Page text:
It is from this latter sense that the old miracle plays, mediaval dramas in which the characters and story were drawn from sacred history, came to be called Mysteries, though they were frequently presented by members of a guild or mystery. (Ivor H. Evans, p. 768)

5. The "thy" of line 38 refers to the imaginary "little town" from which the priest and procession have come: why does Keats address it directly in apostrophe?

6. Why can the poet not determine which of the three places mentioned is the locale of the "little town"?

Stanza Five (lines 41 through 50)

1. The oxymoron "Cold Pastoral" requires us to consider how a poetic form dedicated to spring, love, and the life force can be "cold." What is a pastoral, and how are the scenes depicted on the urn specifically "pastoral"?

2. The urn teases the viewer "out of thought" and into what states beyond reason and logic?

3. Explain why Keats addresses the urn as "fair attitude."

4. Keats was an advocate of artistic "negative capability," a critical term that implies the artist possesses the ability to lose himself in the contemplation of and self-identification with his subject. How does this last stanza of the poem exemplify "negative capability"?

5. Explain the last two lines, pointing out the antecedent of "Ye."

6. What does Keats mean by "this generation"?

7. Keats specifically classifies this poem as an ode. According to Chris Baldick in The Concise Oxford Dictionary of Literary Terms (1991), an ode is

An elaborately formal lyric poem, often in the form of a lengthy ceremonious address to a person or abstract entity, always serious and elevated in tone. There are two entirely different classical models: Pindar's Greek choral odes devoted to public praise of athletes (5th century BC), and Horace's more privately reflective odes in Latin (c. 23-13 BC). Pindar composed his odes for performance by a chorus, using lines of varying length in a complex three-part structure of strophe, antistrophe, and epode corresponding to the chorus's dancing movements. . . . Close English imitations of Pindar, such as Thomas Gray's "The Progress of Poesy" (1754), are rare, but a looser irregular ode with varying lengths of strophes was introduced by Abraham Cowley's "Pindarique Odes" (1656) and followed by John Dryden. . . . . Odes in which the same form of stanza is repeated regularly (see homostrophic) are called Horatian odes. . . . (p. 155)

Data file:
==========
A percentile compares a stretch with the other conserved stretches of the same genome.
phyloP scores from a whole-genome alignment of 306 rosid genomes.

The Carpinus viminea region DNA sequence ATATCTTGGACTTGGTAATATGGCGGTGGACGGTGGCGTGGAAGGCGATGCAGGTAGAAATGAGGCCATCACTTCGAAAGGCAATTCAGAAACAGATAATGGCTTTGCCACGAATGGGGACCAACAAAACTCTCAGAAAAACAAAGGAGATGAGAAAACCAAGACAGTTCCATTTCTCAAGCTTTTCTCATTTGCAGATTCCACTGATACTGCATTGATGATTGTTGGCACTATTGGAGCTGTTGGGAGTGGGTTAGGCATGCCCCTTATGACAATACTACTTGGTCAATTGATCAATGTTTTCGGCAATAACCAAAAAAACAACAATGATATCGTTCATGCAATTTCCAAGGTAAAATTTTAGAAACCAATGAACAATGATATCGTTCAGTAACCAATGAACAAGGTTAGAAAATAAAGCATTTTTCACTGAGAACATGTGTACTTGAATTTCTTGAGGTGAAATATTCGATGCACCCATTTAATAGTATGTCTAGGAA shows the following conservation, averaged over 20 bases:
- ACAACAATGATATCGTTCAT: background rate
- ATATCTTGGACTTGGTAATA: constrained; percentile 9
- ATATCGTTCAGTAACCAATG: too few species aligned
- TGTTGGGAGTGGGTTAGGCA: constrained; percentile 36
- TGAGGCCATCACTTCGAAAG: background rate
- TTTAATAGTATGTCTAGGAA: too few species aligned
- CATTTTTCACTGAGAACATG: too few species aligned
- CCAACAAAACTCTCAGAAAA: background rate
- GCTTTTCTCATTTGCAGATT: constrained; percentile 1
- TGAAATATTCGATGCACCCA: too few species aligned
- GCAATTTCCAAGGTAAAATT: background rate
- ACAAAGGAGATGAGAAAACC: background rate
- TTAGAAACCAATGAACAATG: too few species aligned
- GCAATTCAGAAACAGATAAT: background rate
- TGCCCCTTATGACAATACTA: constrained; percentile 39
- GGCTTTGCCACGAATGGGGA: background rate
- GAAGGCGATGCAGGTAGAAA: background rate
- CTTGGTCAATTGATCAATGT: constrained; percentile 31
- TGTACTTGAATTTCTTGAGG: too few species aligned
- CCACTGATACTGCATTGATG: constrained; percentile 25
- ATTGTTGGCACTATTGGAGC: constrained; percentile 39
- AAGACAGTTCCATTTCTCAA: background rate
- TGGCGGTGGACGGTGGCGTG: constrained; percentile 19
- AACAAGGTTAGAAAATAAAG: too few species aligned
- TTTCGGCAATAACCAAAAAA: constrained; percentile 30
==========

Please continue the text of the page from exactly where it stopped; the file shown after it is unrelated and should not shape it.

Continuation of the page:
Explain which of the above definitions of "ode" apply to this Keats poem.

For research and further discussion

A. First published in the journal Annals of the Fine Arts (London, January 1820), probably a month after it was written, the poem is the product of "emotion recollected in tranquility," namely those feelings that John Keats experienced when visiting the British Museum in 1817 to see the Elgin Marbles, Phidian low-relief friezes and high-relief sculptures from the Athenian Acropolis acquired by the British government from Lord Elgin the year before. After studying these sculptures, formulate how these operated on his imagination.

B. All three scenes on the urn obliquely allude to the story of the god Pan. How may we relate specific details of these scenes to the mythological account of the god of fertility and flocks?

C. Late in 1817, in other words two years prior to the composition of "Ode on a Grecian Urn," John Keats began formulating the artistic theory of "Negative Capability," a quality he thought essential in both writing and interpreting poetry. In a letter written to his brothers George and Tom Keats between 21 and 27 December 1817, he described the ideal emotional state in which to approach poetry thus: "when a man is capable of being in uncertainties, Mysteries, doubts, without any irritable reaching after fact & reason" (quoted in The Cambridge Guide to Literature in English, ed. Ian Ousby, p. 672). To what extent may we apply Keats's conception of "Negative Capability" to this poem?

Last modified 12 October 2007